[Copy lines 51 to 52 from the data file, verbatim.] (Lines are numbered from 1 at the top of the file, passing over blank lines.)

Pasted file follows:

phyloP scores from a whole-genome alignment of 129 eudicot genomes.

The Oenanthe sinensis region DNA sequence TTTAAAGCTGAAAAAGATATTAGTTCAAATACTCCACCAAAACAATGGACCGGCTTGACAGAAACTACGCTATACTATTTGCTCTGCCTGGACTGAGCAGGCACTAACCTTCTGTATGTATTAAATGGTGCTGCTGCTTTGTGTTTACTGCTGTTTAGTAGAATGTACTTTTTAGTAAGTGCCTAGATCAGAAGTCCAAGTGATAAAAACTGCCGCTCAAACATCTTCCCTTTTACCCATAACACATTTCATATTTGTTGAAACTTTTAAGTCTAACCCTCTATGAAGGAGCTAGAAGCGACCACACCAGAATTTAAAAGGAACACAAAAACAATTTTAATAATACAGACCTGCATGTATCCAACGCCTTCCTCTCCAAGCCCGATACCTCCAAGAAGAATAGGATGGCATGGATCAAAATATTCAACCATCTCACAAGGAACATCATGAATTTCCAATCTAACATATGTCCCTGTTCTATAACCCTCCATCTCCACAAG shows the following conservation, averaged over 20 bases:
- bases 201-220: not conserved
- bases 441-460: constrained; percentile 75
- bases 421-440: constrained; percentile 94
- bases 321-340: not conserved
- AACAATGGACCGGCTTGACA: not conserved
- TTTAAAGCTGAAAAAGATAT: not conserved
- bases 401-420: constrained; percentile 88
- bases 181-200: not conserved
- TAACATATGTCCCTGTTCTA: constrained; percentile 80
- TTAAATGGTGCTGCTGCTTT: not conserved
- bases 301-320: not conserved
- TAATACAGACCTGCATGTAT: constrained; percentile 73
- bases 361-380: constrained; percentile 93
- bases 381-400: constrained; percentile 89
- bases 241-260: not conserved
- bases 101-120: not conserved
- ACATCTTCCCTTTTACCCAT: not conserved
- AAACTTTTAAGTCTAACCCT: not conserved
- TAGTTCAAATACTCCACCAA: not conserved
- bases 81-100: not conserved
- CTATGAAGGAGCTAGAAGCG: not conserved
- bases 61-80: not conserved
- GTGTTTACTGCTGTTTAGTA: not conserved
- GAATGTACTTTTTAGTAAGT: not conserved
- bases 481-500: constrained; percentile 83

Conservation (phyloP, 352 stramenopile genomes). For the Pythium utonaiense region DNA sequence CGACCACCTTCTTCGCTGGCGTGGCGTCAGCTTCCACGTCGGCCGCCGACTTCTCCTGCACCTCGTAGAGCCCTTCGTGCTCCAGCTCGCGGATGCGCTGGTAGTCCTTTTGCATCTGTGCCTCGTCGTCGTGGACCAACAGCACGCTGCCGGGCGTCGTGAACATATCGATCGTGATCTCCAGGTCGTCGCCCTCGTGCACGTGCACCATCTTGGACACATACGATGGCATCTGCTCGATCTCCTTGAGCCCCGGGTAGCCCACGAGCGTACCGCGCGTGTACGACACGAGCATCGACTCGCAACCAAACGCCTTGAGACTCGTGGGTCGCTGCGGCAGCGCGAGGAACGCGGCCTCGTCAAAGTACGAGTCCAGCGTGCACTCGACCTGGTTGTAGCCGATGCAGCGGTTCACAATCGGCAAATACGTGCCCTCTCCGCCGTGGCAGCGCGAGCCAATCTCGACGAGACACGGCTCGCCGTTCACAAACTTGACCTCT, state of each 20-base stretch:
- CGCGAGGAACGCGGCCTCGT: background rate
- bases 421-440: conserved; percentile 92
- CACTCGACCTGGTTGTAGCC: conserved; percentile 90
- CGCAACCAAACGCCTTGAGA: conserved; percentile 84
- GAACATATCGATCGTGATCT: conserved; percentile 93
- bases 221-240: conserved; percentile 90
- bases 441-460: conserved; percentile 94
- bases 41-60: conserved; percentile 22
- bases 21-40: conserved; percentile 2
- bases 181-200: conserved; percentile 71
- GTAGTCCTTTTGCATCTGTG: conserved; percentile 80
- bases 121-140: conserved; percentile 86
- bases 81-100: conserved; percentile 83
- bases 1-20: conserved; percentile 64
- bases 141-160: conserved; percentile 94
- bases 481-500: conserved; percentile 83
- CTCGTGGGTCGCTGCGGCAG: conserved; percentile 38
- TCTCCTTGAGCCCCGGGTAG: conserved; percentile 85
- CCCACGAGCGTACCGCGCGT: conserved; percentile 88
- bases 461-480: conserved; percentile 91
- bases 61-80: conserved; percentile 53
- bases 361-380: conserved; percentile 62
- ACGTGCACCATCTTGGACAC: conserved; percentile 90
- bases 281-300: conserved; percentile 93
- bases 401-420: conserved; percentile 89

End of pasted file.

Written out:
- ACGTGCACCATCTTGGACAC: conserved; percentile 90
- bases 281-300: conserved; percentile 93